Turnover rents will work best where landlord and tenants are willing to work together to promote the centre. This means a move towards the outlet business model, and a change in the way that predominately turnover-based centres are valued. It will also need tenant and landlord to share turnover data, with the landlord collecting individual data from all tenants and then aggregating the information and returning it to the occupiers so they can assess their relative performance within the centre. This may not capture the impact of offsite sales and brand reach, the so-called 'halo effect', but the experience of outlet centres, which operate in this way, shows that the new collaborative relationship between landlord and tenant helps address such issues in a more constructive partnership.
In accordance with internationally agreed definitions, the RICS Red Book confirms that all valuation methods attempt to determine market value. The technique chosen to do so is known as the valuation model, and it can be done implicitly or explicitly.
The implicit model identifies the attractiveness of the investment, including all risks, by capitalising the current net rent to determine the market value. Conversely, an explicit model projects the expected future rent and property expenses as a cash flow and then discounts this at an appropriate rate. This is also known as the discounted cash flow (DCF) model.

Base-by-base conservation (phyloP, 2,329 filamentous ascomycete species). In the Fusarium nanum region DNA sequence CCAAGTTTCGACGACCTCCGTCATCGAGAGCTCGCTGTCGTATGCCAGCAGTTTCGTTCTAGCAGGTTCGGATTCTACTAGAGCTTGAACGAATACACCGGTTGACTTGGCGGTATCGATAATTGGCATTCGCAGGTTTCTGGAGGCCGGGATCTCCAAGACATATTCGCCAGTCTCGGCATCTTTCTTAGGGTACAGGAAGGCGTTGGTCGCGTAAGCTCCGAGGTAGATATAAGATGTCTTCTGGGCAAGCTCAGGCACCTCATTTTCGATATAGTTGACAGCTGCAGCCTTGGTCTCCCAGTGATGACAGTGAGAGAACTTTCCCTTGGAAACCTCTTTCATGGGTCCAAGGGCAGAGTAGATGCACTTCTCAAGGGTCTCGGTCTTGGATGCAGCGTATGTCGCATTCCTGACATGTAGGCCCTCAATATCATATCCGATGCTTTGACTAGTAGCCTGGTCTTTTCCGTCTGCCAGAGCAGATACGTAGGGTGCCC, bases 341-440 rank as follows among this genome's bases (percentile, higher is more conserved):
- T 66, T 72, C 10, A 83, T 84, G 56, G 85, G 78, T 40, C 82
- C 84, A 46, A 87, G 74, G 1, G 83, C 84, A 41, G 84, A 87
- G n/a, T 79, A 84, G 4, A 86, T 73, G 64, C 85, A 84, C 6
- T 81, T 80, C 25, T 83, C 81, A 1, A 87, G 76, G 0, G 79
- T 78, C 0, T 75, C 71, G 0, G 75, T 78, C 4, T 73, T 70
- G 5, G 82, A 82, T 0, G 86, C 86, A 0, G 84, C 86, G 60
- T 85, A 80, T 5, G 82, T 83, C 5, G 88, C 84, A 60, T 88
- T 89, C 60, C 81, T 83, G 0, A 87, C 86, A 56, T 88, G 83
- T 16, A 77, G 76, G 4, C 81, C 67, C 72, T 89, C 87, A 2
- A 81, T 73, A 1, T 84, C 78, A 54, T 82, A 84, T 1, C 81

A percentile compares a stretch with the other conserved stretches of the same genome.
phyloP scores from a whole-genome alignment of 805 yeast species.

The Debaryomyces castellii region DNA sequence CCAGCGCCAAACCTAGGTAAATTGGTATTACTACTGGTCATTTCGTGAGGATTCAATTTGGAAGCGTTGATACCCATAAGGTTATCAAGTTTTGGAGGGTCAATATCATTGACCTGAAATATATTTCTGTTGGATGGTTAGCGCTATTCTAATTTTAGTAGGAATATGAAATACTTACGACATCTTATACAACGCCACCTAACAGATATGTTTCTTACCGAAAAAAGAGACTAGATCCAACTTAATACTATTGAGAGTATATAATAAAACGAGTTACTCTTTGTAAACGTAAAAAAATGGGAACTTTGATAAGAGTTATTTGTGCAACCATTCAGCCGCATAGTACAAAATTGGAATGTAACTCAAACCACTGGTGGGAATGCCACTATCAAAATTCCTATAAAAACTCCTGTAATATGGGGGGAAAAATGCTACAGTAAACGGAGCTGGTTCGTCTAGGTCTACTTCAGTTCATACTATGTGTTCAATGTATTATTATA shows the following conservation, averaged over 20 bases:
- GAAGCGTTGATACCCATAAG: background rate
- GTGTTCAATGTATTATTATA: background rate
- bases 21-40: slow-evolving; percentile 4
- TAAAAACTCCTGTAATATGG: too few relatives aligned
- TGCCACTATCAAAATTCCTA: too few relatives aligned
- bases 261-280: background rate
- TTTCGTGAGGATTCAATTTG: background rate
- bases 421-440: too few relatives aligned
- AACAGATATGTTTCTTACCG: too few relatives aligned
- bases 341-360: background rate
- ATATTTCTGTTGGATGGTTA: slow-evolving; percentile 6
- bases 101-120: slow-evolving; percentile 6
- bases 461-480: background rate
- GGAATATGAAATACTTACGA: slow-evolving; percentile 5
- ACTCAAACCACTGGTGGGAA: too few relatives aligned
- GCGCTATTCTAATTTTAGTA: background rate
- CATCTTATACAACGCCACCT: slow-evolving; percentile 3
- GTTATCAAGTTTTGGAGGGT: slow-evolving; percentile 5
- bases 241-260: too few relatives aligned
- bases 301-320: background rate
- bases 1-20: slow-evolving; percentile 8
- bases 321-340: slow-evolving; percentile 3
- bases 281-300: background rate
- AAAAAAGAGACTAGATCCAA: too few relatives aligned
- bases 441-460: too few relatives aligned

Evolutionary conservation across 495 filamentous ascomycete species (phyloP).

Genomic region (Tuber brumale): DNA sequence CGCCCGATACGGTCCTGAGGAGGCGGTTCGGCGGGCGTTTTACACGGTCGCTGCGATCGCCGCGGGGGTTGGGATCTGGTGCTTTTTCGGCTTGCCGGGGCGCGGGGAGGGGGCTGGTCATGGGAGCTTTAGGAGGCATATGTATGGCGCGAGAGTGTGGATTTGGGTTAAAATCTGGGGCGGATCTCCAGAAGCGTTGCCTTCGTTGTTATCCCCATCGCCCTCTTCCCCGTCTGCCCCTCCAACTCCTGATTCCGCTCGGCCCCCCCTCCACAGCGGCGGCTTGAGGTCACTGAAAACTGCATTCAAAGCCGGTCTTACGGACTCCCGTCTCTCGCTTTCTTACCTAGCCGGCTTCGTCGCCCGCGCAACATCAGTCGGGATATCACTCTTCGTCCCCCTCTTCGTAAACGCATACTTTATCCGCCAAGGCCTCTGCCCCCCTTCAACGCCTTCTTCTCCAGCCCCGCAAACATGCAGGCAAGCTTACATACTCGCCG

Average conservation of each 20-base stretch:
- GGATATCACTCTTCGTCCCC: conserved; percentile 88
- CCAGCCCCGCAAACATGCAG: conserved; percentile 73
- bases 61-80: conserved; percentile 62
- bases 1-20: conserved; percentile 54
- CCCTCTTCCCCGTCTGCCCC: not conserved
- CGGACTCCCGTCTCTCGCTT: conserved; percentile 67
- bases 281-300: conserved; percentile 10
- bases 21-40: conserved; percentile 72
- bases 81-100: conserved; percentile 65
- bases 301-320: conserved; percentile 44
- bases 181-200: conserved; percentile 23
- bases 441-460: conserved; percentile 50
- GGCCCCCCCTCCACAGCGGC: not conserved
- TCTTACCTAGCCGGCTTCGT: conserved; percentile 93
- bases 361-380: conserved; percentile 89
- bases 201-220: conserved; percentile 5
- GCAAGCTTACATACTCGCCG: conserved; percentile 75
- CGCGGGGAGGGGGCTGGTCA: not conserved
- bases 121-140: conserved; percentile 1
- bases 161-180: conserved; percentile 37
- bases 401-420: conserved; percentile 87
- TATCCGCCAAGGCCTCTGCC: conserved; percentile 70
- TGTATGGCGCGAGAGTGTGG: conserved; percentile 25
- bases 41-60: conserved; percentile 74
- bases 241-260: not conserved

The IPF research notes in the UK, the implicit model is preferred for valuing shopping centres, although the DCF model is often used as a check. Where a shopping centre chooses to become a predominantly turnover-based asset, it is likely that the DCF model will start to be used as the principal means of valuation. In this case, sharing data on individual turnovers and aggregated norms will have to become standard practice.
The IPF research suggests the implications for valuers may be as follows.
These will continue to be valued by an implicit model unless turnover rents begin to predominate, in which case the full valuation will use an explicit model. However, market rents will be determined not by a tone for the whole centre, but based on the likely occupier type. This in turn will be based on effort ratio (rent as a percentage of sales).
Such leases will require the landlord to share turnover information with the valuer. The valuation will move away from comparisons to concentrate on the actual income, with reversion determined by the type of occupier. It will also be likely to use an explicit model.
Although the owner will confirm that rent is being received on this basis, the valuer will need to determine whether the turnover element is likely to continue in future years as this will affect the way in which the reversion is to be valued. But as it is easier to model in the implicit valuation, this element is often considered too remote to include in the valuation and only the base rent will be considered.
Where fixed rents are still being used – as is likely in most centres for the foreseeable future – the implicit model will prevail. Even so, the determination of market rent will still become more complex as it aligns more closely with the affordability of the space by different occupiers.
Although turnover leases may become the norm for some shopping centres, others will revert to predominantly fixed rents. The change will affect the profession in assessing market rent and choosing the appropriate capitalisation valuation model to determine the market value of the asset.